Understanding cannabis consumer demographics is important for many reasons. With the industry alight with expectations of legalizations of cannabis, companies are racing to offer cannabis products hoping to get their share of the market.
In the face of fierce competition, knowing your target market means better marketing results.
Below are the six most important demographic data that influence cannabis consumption.
Product preferences vary across different groups. Different demographics look for different benefits in a product. This is why the first step to marketing your cannabis product better is knowing your customers’ preferences as a demographic group.
Below are six demographics and their characteristics as a group.
● Age / Generation
Gen Z (ages less than 24)
Gen Z accounts for a modest percentage of the market and their share more than quadrupled within the last three years. This is expected to grow even more as more of them reach legal purchasing age.
Millennials (ages 26 to 41 years old)
Millennials view cannabis as a lifestyle product. They buy cannabis either because it fits into their lifestyle or the lifestyle they aspire to have. This group makes the bulk of purchases as of 2021 and is expected to dominate the market within a few years.
Generation X (ages 42 to 56 years old)
Generation X is the second biggest consumer of cannabis as of 2021. The majority of this group also prefer flower cannabis.
Baby Boomers (ages 57 to 75 years old)
The Baby Boomer generation is an advocate of marijuana for medical usage. A consistent majority are in favor of marijuana legalization as most of them use cannabis for chronic pain relief.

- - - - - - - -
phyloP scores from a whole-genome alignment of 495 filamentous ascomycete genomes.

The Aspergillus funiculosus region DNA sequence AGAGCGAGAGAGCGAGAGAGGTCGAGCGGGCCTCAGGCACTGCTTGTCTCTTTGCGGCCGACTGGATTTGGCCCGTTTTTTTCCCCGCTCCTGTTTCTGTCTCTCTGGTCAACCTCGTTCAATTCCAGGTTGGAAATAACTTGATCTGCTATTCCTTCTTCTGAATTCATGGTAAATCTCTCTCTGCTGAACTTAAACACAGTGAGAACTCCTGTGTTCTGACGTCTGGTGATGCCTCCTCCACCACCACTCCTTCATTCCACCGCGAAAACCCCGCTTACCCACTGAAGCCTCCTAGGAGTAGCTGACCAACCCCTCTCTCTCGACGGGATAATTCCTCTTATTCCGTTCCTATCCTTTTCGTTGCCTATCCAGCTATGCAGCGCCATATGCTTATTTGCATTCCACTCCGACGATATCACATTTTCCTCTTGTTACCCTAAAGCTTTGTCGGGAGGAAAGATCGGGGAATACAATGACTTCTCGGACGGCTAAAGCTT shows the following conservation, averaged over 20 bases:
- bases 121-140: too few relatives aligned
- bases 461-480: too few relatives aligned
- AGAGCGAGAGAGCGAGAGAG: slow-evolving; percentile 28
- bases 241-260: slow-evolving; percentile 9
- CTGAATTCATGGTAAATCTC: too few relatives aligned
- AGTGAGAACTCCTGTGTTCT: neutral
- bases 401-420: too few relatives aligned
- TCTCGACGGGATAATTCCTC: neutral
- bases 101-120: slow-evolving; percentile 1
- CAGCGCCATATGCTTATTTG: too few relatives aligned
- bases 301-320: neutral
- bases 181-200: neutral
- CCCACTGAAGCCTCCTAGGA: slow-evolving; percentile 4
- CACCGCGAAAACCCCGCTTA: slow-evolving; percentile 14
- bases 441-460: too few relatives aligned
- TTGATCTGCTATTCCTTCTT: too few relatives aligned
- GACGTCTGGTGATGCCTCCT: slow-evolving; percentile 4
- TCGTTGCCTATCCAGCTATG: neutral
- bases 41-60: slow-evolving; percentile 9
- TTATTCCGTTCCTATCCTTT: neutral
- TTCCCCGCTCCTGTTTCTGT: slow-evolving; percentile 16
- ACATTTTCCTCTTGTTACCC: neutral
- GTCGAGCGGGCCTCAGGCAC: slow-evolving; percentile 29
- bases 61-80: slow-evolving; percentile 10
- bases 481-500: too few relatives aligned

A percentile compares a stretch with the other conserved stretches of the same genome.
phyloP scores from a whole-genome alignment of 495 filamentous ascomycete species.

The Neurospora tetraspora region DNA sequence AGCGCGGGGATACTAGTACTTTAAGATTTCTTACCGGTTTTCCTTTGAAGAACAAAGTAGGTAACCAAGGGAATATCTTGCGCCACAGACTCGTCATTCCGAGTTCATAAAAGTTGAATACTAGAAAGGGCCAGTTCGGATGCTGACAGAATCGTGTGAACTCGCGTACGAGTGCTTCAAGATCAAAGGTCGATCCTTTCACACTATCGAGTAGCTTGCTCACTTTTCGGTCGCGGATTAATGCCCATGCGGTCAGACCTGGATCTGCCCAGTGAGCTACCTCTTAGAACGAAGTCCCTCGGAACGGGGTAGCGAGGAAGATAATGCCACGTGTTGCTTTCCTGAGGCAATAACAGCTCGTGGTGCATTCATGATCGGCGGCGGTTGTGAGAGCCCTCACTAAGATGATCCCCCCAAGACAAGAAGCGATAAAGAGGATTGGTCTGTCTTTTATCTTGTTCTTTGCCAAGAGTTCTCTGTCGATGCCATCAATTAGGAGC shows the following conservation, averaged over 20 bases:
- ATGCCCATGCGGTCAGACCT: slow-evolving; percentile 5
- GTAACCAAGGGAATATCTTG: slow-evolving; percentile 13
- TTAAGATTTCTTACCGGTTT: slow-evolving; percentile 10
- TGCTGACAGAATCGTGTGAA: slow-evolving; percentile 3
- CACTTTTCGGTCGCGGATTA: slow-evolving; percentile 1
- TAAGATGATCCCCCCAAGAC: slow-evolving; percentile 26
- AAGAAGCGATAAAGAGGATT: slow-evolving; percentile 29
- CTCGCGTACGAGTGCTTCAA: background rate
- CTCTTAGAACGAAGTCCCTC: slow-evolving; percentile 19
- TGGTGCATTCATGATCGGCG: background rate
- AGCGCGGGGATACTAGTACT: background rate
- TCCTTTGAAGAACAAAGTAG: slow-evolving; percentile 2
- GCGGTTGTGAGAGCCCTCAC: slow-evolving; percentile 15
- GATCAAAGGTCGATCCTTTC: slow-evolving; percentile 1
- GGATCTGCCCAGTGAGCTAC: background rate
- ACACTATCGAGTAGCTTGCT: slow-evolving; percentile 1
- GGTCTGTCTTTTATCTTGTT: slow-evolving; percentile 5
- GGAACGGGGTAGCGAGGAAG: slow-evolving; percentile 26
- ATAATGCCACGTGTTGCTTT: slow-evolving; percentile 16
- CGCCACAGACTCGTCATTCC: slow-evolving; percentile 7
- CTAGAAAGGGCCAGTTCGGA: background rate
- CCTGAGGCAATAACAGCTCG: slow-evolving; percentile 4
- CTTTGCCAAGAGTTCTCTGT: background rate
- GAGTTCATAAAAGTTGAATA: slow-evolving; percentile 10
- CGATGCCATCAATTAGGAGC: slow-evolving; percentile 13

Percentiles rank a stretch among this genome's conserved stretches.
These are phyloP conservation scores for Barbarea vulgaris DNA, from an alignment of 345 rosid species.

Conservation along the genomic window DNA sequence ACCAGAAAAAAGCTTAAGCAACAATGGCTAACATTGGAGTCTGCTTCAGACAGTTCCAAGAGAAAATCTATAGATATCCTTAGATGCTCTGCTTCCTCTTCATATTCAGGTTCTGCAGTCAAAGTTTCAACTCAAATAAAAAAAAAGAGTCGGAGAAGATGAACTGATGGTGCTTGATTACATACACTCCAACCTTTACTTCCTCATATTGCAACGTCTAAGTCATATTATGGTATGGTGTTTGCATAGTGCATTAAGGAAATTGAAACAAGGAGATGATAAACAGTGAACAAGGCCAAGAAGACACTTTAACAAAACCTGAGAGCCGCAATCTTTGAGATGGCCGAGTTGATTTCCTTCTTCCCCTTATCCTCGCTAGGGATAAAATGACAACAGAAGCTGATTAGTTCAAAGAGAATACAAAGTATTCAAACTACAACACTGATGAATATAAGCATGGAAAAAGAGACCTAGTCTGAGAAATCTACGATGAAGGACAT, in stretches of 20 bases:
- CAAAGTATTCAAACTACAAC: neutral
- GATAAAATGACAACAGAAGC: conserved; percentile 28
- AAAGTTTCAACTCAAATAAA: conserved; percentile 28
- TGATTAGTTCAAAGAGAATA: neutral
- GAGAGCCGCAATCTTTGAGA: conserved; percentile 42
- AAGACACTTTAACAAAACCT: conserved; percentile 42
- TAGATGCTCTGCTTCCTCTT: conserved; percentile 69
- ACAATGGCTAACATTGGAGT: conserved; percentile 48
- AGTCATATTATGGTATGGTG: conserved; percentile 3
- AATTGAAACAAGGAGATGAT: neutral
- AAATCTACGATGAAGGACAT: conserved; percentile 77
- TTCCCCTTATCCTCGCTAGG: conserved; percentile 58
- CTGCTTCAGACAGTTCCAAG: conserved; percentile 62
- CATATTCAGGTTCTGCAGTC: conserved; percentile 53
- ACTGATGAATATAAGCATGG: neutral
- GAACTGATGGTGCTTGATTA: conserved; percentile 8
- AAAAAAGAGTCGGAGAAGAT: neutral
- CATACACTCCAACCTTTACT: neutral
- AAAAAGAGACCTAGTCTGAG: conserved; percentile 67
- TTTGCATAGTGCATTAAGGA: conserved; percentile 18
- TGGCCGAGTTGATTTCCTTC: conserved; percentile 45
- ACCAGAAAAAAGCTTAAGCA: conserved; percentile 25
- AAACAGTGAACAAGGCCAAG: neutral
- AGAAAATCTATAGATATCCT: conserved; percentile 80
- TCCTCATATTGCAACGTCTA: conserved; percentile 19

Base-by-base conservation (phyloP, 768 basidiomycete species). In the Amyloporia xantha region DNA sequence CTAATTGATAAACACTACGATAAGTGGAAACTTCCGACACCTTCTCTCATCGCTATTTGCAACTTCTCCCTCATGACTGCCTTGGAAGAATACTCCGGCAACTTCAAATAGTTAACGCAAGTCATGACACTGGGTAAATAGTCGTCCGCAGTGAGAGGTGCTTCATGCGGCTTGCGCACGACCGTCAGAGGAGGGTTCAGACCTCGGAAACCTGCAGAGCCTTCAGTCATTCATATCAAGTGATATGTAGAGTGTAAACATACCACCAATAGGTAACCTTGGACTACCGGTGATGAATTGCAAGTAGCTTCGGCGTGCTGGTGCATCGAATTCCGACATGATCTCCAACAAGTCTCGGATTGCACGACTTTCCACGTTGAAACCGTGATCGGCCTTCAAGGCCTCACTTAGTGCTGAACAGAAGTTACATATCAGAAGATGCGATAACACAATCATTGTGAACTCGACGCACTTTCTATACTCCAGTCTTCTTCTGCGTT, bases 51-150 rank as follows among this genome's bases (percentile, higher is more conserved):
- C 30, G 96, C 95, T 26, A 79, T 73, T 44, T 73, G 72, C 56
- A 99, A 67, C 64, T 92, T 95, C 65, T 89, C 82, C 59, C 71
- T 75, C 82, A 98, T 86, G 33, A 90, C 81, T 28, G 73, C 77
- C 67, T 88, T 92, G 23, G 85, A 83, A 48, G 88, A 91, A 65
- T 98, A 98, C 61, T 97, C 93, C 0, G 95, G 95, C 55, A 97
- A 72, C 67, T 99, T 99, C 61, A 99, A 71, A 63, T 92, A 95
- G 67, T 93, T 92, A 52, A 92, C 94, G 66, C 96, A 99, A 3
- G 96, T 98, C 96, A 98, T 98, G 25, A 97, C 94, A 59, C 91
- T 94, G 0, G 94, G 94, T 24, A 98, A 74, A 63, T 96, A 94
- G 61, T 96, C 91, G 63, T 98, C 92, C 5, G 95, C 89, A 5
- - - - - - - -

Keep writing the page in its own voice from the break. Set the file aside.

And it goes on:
Their enthusiasm for medical, health and wellness, and adult-use cannabis products is as strong as that of any other generation.
There is a persistent gender divide in cannabis consumption. Data shows that men are significantly more likely than women to acquire cannabis products, particularly in Baby Boomers, Gen X, and Millennials.
For health and wellness, women prefer cannabis products. Nearly half of all tinctures, topicals, pills, and edibles are purchased by the female population and they spend more on CBD products than men.
On the other hand, males are far more interested in recreational items, preferring flowers and concentrates.
Racial differences in cannabis use are slowly declining, particularly among white and black Americans. However, American Indians or Alaska Natives are still the biggest cannabis consumer today, in terms of race.
● Education Level
High school dropouts, followed by college graduates, are the least likely to consume marijuana. However, compared to differences in generation, gender, and race, the difference is negligible.
The biggest cannabis consumers by employment are the unemployed, followed by part-timers, and full-timers. Students, retired individuals, full-time child caregivers, and others have the smallest share.
Income often plays a role in the consumption of cannabis, with those in lower income brackets driving the demand. Those with higher incomes tend to consume less cannabis, although these metrics are shifting in light of positive legislation.
Cannabis legalization is happening all over the world, and understanding who these consumers are, their economic status, and what they want in a cannabis product is important to create a product that will sell.
You can make better marketing decisions by using demographic data in all of your campaigns. There are overlapping characteristics in each segment so it’s worth looking into the persona of your market as well when creating campaigns.
Data is crucial in marketing. That is why your marketing efforts should be driven by data for best results.
Get More Consumer Insights
The meteoric rise of cannabis businesses has given way to a parallel increase in consumers and vice versa. If you want to learn more about cannabis consumers, check out ISA Group. Interviewing Service of America offers cannabis research solutions to help brands get more from their marketing. Get in touch with them today.